Most of titles on this list have to do with the Black Panther Party or other activist groups in the 1960s, but the 2020 HBO documentary 40 Years a Prisoner touches on a chapter in 20th Century American history that doesn’t get talked about nearly as much. Documenting the 1978 raid by the Philadelphia Police Department on the MOVE (Christian Movement for Life) group that led to the death of an officer and imprisonment of nine of the group’s members, the documentary follows the tragic story of the raid’s aftermath. The main focus on the documentary falls on Mike Africa Jr., the son of two of MOVE's organizers who has spent his entire life fighting to clear his parents' names and free them from prison.
Stream it on HBO Max here.
A Huey P. Newton Story (Starz)
A Huey P. Newton Story, the Spike Lee film adaptation of Roger Guenveur Smith’s solo stage performance does as the title suggests and recounts the life and times of Black Panther Party co-founder Huey P. Newton, in a riveting and explosive manner. With Smith taking on the role of the late activist (who was assassinated at the age of 47 in 1989), the production helps explain all of Newton’s experiences, accomplishments, and fears to the audience (both in the crowd and those watching at home). This enlightening and oftentimes entertaining one-man show shows a side of the revolutionary that few outside of his inner circle got to see.
Stream it on Starz here.
The Black Panthers: Vanguards Of The Revolution (Hoopla)
The 2015 documentary The Black Panthers: Vanguards of the Revolution is a perfect companion piece for Judas and the Black Messiah if you want to know more about the roots of the Black Panther Party as well as the group’s impact on American culture in the decades following its inception. Breaking down multiple aspects of the African-American activist group, this engaging film chronology from filmmaker Stanley Nelson Jr. takes dozens of interviews with key figures in the Black Power movement that are then played alongside rare and never-before-seen footage from the 1960s.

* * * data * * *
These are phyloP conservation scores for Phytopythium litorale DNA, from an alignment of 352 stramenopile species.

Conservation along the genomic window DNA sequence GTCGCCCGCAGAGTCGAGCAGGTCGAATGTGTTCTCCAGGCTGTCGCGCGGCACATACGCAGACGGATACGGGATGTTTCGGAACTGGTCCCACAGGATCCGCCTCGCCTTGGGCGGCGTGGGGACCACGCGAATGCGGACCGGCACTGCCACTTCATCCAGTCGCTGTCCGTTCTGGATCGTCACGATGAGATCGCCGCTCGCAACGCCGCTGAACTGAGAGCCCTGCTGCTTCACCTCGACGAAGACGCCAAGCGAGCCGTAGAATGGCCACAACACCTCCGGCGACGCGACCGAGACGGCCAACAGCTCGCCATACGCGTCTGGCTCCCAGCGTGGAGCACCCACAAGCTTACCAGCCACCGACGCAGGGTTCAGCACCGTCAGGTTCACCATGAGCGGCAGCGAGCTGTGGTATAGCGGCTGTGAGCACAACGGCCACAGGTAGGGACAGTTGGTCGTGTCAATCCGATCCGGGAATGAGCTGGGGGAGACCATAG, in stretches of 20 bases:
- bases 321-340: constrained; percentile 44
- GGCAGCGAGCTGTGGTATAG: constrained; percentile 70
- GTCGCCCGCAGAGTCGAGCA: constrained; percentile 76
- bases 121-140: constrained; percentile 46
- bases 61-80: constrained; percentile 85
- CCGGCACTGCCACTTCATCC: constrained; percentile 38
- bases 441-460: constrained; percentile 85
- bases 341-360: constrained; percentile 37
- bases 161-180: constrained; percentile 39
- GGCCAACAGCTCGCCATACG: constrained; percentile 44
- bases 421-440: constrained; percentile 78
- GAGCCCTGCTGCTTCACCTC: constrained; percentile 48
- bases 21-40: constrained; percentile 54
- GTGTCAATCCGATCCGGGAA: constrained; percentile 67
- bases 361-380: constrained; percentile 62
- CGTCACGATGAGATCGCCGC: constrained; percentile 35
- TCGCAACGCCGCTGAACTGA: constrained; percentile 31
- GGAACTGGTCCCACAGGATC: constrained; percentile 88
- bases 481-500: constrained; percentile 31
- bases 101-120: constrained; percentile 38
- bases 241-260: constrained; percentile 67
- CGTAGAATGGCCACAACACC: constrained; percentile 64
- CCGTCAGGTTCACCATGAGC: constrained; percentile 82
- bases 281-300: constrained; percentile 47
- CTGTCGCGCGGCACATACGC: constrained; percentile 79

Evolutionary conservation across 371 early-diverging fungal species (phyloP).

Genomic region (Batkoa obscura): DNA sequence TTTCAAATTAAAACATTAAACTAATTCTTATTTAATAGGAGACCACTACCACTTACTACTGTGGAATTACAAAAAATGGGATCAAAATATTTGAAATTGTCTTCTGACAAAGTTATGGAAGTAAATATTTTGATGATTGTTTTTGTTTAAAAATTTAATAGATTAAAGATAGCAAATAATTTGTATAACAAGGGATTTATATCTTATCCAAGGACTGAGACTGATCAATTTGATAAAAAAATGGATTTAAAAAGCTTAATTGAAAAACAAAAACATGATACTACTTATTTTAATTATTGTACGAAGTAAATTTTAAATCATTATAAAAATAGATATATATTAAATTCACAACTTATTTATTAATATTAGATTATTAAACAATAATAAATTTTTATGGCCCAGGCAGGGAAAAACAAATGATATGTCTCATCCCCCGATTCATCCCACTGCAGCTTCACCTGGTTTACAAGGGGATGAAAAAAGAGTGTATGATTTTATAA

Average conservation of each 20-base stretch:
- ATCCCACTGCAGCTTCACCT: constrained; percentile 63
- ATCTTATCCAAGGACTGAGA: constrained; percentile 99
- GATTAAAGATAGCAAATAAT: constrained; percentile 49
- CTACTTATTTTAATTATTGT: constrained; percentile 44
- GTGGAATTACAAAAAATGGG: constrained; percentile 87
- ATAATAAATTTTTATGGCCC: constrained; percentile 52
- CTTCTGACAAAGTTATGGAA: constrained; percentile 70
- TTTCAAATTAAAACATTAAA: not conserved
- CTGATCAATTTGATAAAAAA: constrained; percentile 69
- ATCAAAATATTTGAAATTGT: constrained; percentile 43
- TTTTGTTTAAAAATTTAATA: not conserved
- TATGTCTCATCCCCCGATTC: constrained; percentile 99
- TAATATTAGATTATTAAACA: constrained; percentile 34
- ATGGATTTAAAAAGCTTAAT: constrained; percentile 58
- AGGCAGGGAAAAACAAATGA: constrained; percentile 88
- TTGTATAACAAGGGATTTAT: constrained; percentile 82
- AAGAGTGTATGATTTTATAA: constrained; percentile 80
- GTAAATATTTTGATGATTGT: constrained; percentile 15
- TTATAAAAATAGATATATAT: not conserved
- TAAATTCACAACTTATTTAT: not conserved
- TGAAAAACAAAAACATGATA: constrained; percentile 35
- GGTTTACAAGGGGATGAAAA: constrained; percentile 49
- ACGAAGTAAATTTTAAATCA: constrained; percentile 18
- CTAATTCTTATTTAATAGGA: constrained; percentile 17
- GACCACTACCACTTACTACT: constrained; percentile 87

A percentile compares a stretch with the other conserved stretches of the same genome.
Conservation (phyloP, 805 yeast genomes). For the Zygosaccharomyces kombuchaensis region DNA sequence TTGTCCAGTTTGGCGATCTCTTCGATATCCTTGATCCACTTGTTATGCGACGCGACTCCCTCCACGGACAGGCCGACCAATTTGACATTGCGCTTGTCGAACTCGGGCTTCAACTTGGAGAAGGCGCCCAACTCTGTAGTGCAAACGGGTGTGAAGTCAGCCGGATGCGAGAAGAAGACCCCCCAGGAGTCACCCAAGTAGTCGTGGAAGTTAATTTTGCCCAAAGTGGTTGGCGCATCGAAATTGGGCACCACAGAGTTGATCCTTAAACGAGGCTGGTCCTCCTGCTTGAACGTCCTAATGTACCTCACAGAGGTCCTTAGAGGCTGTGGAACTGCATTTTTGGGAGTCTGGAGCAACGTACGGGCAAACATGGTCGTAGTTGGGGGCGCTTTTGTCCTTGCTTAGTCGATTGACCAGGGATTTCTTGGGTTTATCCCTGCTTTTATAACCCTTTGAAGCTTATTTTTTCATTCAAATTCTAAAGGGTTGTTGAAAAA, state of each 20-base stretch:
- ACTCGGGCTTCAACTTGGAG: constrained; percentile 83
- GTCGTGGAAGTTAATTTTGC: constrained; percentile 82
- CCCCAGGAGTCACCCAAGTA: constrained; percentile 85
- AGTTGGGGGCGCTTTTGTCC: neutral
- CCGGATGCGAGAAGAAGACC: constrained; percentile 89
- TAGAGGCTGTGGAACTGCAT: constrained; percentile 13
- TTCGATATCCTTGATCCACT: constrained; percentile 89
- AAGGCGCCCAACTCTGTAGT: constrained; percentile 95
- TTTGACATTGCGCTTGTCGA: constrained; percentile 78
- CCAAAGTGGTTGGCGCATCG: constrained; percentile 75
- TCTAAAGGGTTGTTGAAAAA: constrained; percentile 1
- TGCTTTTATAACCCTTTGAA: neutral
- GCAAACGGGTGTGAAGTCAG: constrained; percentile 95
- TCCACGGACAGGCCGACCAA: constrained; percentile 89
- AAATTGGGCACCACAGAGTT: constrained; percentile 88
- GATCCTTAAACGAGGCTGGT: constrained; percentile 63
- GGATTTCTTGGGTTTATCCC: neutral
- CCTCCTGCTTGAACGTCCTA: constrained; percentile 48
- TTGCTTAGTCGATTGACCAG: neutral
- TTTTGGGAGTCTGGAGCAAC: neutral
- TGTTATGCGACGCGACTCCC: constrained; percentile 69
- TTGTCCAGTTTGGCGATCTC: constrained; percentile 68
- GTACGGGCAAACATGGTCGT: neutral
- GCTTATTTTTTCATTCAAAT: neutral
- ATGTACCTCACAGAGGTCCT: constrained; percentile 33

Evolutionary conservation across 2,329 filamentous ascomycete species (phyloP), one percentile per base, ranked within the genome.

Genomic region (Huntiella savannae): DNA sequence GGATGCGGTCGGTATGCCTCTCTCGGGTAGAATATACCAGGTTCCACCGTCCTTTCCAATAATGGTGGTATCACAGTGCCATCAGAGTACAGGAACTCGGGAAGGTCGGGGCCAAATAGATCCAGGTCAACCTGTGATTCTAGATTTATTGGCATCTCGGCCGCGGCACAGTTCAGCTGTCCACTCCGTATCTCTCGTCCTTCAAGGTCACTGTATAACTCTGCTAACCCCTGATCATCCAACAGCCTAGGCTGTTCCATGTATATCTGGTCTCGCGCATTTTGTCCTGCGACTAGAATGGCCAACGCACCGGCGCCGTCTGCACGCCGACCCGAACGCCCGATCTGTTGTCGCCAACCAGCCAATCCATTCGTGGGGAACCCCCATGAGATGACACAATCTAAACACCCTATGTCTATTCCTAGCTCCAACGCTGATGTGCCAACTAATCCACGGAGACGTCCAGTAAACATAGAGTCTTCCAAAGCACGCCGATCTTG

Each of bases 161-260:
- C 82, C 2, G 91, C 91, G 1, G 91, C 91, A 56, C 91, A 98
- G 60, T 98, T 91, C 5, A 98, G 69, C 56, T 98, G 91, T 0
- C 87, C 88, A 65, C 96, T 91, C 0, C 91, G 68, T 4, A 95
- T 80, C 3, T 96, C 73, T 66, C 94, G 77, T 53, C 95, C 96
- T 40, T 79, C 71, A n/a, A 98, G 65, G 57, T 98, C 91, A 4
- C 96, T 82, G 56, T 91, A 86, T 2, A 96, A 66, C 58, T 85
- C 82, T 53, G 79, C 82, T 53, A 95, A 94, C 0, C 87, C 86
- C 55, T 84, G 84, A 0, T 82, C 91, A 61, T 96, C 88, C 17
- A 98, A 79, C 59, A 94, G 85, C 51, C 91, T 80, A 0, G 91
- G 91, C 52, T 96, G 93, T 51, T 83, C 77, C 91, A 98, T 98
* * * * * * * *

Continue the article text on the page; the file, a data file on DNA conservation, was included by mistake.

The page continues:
Stream it on Hoopla here.
Malcolm X (HBO Max)
And then there is Spike Lee’s critically-acclaimed biographical drama Malcolm X, which features Denzel Washington taking on the role of the slain activist, who, like Fred Hampton, struck fear into the hearts of the establishment with his teachings in the 1960s. This three-plus-hour epic follows the man formerly known as Malcolm Little from his youth all the way to his February 1965 assassination, providing insight into what radicalized the figure and led to him becoming one of the most polarizing names in American history.
Stream it on HBO Max here.
Each of these titles relate to Judas and the Black Messiah in one way or the other. It could be they feature some of the same real-life figures, serve as followup pieces, or even just touch on the same subject matter. And, while each is different and unique, all seven should enlighten and move their audiences.
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Philip grew up in Louisiana (not New Orleans) before moving to St. Louis after graduating from Louisiana State University-Shreveport. When he's not writing about movies or television, Philip can be found being chased by his three kids, telling his dogs to stop barking at the mailman, or yelling about professional wrestling to his wife. If the stars properly align, he will talk about For Love Of The Game being the best baseball movie of all time.